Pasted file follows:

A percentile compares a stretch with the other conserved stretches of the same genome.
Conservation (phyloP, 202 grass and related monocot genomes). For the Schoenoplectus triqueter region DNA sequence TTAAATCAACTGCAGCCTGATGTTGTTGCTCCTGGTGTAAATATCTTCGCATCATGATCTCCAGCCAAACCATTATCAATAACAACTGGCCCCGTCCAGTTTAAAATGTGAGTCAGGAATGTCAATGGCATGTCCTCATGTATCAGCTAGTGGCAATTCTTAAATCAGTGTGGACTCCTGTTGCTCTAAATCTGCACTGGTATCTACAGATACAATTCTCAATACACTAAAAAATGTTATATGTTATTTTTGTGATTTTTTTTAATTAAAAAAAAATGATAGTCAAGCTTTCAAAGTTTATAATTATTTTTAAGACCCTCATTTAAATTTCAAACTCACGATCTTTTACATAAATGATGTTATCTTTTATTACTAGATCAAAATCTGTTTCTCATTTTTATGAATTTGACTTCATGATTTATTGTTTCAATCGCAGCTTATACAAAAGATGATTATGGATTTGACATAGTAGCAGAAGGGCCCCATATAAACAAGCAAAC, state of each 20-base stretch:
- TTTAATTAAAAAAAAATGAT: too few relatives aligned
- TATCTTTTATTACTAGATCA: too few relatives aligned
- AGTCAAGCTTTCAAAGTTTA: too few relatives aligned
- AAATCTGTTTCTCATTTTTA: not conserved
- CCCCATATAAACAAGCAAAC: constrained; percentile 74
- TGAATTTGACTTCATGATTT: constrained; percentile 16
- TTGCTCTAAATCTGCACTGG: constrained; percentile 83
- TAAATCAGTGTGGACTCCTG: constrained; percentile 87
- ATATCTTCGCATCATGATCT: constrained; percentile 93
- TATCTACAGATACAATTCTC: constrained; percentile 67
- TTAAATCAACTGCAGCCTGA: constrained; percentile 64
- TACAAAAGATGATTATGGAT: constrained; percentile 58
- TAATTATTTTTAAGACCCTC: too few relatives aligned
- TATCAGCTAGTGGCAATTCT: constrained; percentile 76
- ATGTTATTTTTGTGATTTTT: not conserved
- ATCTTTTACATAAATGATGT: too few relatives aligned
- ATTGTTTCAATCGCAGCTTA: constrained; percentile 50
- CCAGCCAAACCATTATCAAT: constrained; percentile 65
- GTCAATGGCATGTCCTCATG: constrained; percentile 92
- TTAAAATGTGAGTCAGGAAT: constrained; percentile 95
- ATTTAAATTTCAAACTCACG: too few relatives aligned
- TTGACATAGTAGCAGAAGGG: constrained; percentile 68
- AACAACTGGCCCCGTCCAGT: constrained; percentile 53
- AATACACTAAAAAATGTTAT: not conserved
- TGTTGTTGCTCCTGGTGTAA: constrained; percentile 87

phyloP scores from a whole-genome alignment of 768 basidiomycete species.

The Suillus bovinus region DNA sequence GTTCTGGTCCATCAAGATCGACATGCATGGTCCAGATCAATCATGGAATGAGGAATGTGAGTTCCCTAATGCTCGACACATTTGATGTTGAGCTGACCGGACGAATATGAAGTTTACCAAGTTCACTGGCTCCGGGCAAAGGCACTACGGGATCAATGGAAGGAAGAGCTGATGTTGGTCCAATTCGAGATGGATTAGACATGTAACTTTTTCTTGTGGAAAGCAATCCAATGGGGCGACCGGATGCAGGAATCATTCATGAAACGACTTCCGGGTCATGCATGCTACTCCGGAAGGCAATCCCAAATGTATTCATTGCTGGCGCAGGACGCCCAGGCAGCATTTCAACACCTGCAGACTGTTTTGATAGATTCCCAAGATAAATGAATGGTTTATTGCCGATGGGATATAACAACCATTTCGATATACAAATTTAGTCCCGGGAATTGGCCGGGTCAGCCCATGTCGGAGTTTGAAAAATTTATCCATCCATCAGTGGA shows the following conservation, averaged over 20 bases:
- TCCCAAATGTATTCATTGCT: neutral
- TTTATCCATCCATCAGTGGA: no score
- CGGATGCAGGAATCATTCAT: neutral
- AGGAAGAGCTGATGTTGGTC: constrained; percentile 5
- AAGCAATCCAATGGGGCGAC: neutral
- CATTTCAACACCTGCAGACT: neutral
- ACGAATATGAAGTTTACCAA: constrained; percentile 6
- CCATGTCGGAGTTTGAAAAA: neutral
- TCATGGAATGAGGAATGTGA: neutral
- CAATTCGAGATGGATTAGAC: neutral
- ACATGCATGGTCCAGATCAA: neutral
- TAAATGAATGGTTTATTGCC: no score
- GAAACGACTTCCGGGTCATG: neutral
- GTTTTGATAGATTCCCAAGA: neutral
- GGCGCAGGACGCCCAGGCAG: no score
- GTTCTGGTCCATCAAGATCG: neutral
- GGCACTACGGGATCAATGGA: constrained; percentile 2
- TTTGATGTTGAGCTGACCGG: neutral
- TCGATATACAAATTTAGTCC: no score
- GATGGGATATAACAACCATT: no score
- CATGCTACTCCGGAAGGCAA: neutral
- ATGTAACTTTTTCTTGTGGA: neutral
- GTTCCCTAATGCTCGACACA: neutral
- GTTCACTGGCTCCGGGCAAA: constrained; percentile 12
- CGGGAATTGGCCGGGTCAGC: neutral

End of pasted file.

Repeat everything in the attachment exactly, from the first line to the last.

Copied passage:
A percentile compares a stretch with the other conserved stretches of the same genome.
Conservation (phyloP, 202 grass and related monocot genomes). For the Schoenoplectus triqueter region DNA sequence TTAAATCAACTGCAGCCTGATGTTGTTGCTCCTGGTGTAAATATCTTCGCATCATGATCTCCAGCCAAACCATTATCAATAACAACTGGCCCCGTCCAGTTTAAAATGTGAGTCAGGAATGTCAATGGCATGTCCTCATGTATCAGCTAGTGGCAATTCTTAAATCAGTGTGGACTCCTGTTGCTCTAAATCTGCACTGGTATCTACAGATACAATTCTCAATACACTAAAAAATGTTATATGTTATTTTTGTGATTTTTTTTAATTAAAAAAAAATGATAGTCAAGCTTTCAAAGTTTATAATTATTTTTAAGACCCTCATTTAAATTTCAAACTCACGATCTTTTACATAAATGATGTTATCTTTTATTACTAGATCAAAATCTGTTTCTCATTTTTATGAATTTGACTTCATGATTTATTGTTTCAATCGCAGCTTATACAAAAGATGATTATGGATTTGACATAGTAGCAGAAGGGCCCCATATAAACAAGCAAAC, state of each 20-base stretch:
- TTTAATTAAAAAAAAATGAT: too few relatives aligned
- TATCTTTTATTACTAGATCA: too few relatives aligned
- AGTCAAGCTTTCAAAGTTTA: too few relatives aligned
- AAATCTGTTTCTCATTTTTA: not conserved
- CCCCATATAAACAAGCAAAC: constrained; percentile 74
- TGAATTTGACTTCATGATTT: constrained; percentile 16
- TTGCTCTAAATCTGCACTGG: constrained; percentile 83
- TAAATCAGTGTGGACTCCTG: constrained; percentile 87
- ATATCTTCGCATCATGATCT: constrained; percentile 93
- TATCTACAGATACAATTCTC: constrained; percentile 67
- TTAAATCAACTGCAGCCTGA: constrained; percentile 64
- TACAAAAGATGATTATGGAT: constrained; percentile 58
- TAATTATTTTTAAGACCCTC: too few relatives aligned
- TATCAGCTAGTGGCAATTCT: constrained; percentile 76
- ATGTTATTTTTGTGATTTTT: not conserved
- ATCTTTTACATAAATGATGT: too few relatives aligned
- ATTGTTTCAATCGCAGCTTA: constrained; percentile 50
- CCAGCCAAACCATTATCAAT: constrained; percentile 65
- GTCAATGGCATGTCCTCATG: constrained; percentile 92
- TTAAAATGTGAGTCAGGAAT: constrained; percentile 95
- ATTTAAATTTCAAACTCACG: too few relatives aligned
- TTGACATAGTAGCAGAAGGG: constrained; percentile 68
- AACAACTGGCCCCGTCCAGT: constrained; percentile 53
- AATACACTAAAAAATGTTAT: not conserved
- TGTTGTTGCTCCTGGTGTAA: constrained; percentile 87

phyloP scores from a whole-genome alignment of 768 basidiomycete species.

The Suillus bovinus region DNA sequence GTTCTGGTCCATCAAGATCGACATGCATGGTCCAGATCAATCATGGAATGAGGAATGTGAGTTCCCTAATGCTCGACACATTTGATGTTGAGCTGACCGGACGAATATGAAGTTTACCAAGTTCACTGGCTCCGGGCAAAGGCACTACGGGATCAATGGAAGGAAGAGCTGATGTTGGTCCAATTCGAGATGGATTAGACATGTAACTTTTTCTTGTGGAAAGCAATCCAATGGGGCGACCGGATGCAGGAATCATTCATGAAACGACTTCCGGGTCATGCATGCTACTCCGGAAGGCAATCCCAAATGTATTCATTGCTGGCGCAGGACGCCCAGGCAGCATTTCAACACCTGCAGACTGTTTTGATAGATTCCCAAGATAAATGAATGGTTTATTGCCGATGGGATATAACAACCATTTCGATATACAAATTTAGTCCCGGGAATTGGCCGGGTCAGCCCATGTCGGAGTTTGAAAAATTTATCCATCCATCAGTGGA shows the following conservation, averaged over 20 bases:
- TCCCAAATGTATTCATTGCT: neutral
- TTTATCCATCCATCAGTGGA: no score
- CGGATGCAGGAATCATTCAT: neutral
- AGGAAGAGCTGATGTTGGTC: constrained; percentile 5
- AAGCAATCCAATGGGGCGAC: neutral
- CATTTCAACACCTGCAGACT: neutral
- ACGAATATGAAGTTTACCAA: constrained; percentile 6
- CCATGTCGGAGTTTGAAAAA: neutral
- TCATGGAATGAGGAATGTGA: neutral
- CAATTCGAGATGGATTAGAC: neutral
- ACATGCATGGTCCAGATCAA: neutral
- TAAATGAATGGTTTATTGCC: no score
- GAAACGACTTCCGGGTCATG: neutral
- GTTTTGATAGATTCCCAAGA: neutral
- GGCGCAGGACGCCCAGGCAG: no score
- GTTCTGGTCCATCAAGATCG: neutral
- GGCACTACGGGATCAATGGA: constrained; percentile 2
- TTTGATGTTGAGCTGACCGG: neutral
- TCGATATACAAATTTAGTCC: no score
- GATGGGATATAACAACCATT: no score
- CATGCTACTCCGGAAGGCAA: neutral
- ATGTAACTTTTTCTTGTGGA: neutral
- GTTCCCTAATGCTCGACACA: neutral
- GTTCACTGGCTCCGGGCAAA: constrained; percentile 12
- CGGGAATTGGCCGGGTCAGC: neutral